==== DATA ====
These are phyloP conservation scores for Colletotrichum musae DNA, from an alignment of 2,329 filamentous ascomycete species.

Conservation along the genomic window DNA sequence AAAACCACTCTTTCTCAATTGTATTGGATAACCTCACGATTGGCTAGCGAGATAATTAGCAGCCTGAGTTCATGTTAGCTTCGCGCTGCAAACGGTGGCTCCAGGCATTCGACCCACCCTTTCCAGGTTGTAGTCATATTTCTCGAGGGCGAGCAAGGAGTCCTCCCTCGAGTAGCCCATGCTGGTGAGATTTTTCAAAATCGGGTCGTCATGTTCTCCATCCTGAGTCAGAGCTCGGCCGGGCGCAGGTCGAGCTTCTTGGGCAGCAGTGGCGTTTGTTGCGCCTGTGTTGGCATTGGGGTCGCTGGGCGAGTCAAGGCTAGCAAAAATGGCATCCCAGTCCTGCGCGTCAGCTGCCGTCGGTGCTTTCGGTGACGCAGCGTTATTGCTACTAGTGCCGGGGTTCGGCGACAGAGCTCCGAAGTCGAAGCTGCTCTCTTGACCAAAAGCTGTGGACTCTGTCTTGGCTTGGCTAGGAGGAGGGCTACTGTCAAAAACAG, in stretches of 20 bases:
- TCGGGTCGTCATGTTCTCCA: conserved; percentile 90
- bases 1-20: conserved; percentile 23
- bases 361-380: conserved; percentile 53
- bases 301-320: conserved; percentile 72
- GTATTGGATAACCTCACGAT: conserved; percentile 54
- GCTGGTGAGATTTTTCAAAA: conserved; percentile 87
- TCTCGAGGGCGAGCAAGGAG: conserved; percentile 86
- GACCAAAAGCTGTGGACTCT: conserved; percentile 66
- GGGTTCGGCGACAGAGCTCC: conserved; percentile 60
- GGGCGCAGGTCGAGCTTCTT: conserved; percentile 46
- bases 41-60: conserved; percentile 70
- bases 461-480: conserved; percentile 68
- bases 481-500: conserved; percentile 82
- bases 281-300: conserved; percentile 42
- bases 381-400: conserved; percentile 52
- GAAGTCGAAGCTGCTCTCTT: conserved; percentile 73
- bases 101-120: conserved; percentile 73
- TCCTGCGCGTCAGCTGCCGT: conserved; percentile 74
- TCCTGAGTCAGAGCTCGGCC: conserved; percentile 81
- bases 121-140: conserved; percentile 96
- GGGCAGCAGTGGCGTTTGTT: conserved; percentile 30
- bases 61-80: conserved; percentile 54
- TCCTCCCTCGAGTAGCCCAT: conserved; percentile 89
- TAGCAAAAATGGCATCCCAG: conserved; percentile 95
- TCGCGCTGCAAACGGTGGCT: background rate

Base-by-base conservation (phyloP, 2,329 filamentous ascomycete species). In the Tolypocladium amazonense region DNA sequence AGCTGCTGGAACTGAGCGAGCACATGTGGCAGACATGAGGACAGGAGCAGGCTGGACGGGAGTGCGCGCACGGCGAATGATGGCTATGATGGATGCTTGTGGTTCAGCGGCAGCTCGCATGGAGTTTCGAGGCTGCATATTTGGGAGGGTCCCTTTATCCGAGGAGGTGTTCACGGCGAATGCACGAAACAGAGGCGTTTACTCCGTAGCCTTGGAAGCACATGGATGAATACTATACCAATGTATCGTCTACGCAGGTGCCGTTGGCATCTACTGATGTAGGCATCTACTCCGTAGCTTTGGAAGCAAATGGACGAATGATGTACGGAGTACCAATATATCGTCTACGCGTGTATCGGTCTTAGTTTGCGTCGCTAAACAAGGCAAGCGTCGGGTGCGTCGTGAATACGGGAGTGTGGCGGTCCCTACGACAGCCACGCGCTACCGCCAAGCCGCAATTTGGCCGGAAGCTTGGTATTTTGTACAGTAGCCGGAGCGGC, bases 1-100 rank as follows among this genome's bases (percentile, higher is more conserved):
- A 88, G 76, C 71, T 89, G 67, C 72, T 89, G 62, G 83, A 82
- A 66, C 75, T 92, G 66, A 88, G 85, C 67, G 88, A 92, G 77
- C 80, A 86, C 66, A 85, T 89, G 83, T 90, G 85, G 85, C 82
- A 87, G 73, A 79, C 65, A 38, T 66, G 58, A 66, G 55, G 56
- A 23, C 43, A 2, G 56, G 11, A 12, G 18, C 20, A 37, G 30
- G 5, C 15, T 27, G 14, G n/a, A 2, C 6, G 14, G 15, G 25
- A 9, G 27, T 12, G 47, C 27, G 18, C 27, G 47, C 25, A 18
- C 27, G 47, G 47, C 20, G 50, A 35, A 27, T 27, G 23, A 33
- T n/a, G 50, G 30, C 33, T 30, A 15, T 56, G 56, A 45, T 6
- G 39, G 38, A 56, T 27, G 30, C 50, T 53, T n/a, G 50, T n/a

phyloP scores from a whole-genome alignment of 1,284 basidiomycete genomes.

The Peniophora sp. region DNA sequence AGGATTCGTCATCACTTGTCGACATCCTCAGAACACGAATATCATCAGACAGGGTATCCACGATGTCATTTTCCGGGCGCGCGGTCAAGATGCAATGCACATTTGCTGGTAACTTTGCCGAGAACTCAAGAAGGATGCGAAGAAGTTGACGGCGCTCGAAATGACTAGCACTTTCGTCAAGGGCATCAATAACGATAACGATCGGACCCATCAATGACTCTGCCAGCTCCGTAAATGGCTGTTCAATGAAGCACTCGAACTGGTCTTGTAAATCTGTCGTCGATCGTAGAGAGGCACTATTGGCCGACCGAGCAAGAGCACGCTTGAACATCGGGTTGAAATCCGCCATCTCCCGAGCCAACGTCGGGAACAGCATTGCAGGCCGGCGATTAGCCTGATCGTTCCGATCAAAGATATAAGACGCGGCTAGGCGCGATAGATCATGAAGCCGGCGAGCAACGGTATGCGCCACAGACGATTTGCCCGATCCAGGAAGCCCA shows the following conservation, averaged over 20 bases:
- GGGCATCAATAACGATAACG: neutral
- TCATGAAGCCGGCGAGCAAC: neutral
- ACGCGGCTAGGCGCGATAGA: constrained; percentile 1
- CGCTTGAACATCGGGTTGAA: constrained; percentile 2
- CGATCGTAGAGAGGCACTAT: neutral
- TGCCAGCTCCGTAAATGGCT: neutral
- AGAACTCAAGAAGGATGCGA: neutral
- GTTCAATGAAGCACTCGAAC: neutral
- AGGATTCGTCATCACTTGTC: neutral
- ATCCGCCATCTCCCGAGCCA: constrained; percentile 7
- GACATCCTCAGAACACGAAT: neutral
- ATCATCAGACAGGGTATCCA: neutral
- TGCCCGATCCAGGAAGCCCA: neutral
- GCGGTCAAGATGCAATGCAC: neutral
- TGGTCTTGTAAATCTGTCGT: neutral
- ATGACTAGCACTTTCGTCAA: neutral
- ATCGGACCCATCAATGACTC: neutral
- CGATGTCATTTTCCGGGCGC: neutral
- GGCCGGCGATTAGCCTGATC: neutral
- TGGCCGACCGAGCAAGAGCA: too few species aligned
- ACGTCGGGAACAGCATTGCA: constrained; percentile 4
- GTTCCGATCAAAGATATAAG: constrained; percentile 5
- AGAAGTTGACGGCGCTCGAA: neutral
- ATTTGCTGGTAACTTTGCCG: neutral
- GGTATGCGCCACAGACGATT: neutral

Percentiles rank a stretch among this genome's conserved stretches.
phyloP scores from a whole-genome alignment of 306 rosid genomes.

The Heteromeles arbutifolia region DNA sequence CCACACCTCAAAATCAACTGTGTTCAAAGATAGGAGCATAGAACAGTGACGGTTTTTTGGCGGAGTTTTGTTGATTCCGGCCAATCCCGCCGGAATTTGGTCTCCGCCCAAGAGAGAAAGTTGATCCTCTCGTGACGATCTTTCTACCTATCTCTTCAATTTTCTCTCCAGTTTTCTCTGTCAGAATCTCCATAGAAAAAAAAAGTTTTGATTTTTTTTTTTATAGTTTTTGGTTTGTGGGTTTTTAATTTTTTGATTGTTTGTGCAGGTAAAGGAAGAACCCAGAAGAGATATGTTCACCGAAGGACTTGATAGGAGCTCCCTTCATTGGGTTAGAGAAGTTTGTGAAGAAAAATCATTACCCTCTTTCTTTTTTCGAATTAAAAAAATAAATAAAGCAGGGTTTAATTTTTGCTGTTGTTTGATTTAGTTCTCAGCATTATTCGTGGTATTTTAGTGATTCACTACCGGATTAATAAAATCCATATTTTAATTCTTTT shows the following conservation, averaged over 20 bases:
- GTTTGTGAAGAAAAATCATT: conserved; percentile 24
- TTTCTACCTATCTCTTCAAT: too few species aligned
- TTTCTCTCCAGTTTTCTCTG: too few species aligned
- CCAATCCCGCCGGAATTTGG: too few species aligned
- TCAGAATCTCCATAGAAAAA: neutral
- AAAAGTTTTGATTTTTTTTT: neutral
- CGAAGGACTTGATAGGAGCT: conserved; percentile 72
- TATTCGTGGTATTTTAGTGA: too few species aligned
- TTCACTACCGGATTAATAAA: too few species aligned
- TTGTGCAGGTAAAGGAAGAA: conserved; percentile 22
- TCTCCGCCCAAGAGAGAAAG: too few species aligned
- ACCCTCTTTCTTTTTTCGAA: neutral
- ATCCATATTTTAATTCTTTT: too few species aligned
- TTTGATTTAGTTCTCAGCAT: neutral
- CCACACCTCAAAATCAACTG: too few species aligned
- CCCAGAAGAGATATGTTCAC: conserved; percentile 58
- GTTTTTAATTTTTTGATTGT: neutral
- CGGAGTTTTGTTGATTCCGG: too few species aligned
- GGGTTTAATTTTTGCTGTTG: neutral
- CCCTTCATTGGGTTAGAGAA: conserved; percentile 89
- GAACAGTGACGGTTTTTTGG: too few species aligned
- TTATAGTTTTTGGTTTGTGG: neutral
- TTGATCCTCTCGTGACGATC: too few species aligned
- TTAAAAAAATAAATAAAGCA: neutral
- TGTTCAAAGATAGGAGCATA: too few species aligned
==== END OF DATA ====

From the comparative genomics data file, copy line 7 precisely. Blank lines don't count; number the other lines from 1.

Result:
- GTATTGGATAACCTCACGAT: conserved; percentile 54